Performance: Faster to define a function writing out all
simonpj at microsoft.com
Tue May 13 04:47:47 EDT 2008
| > Anyway, as I am still wondering why ghc creates different code for
| > returnP a = return a
| > returnP = return
| Ah, now I rember this coming up before.
| Simon, is this a CAF issue? Or did it trigger the -fno-state-hack case?
I'm not sure. A small example would be good.
| I've definitely run into the odd other case where point-freeing
| a bit of code messes with the complexity.
That should not happen -- except for the state-hack. Which is this:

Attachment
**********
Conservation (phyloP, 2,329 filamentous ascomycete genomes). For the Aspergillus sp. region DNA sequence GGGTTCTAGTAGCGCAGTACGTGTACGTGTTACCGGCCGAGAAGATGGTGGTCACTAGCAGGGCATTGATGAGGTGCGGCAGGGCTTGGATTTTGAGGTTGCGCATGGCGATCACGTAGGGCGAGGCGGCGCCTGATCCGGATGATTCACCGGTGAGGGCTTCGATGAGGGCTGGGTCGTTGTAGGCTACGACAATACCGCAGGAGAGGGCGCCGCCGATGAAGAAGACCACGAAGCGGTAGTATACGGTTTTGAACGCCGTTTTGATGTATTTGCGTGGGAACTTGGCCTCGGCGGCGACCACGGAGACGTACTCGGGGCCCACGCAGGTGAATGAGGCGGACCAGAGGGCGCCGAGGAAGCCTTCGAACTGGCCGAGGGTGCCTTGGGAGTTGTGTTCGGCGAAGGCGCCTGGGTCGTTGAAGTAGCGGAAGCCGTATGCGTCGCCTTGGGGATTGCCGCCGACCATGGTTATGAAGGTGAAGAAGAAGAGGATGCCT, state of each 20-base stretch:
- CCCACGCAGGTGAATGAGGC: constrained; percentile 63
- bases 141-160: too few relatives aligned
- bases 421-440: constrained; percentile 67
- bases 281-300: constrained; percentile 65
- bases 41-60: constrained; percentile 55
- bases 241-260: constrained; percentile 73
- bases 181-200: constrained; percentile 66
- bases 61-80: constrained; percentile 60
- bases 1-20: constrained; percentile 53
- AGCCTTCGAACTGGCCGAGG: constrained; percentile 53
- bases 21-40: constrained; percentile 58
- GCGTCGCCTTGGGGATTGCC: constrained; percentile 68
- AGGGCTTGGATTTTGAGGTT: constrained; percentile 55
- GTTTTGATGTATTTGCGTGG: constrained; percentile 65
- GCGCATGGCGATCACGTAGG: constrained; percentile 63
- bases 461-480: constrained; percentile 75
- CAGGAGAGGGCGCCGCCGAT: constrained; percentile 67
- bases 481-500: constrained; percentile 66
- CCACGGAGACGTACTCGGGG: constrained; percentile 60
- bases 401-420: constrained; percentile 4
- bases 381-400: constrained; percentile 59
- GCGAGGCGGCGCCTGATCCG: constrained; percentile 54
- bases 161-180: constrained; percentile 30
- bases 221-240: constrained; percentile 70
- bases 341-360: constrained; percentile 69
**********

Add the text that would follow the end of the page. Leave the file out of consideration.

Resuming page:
f1 :: Char -> IO ()
f1 = \c. let i = ord c in \s. print i s
Here s::State World. Is this equivalent to
f2 = \c.\s. print (ord c) s
The latter is very much more efficient than 'f1', because it doesn't build an intermediate lambda. This matters a lot in I/O-intensive programs. But if 'f' is called thus:
forever (f 'w')
then (ord 'w') is computed once for each call of f2, but is shared among all calls to f1. And that can make a big difference too.
I have no idea whether this is playing a role in the example you are discussing -- my guess is not, and there may be another performance bug lurking. So eliciting a small demo would be great.
More information about the Glasgow-haskell-users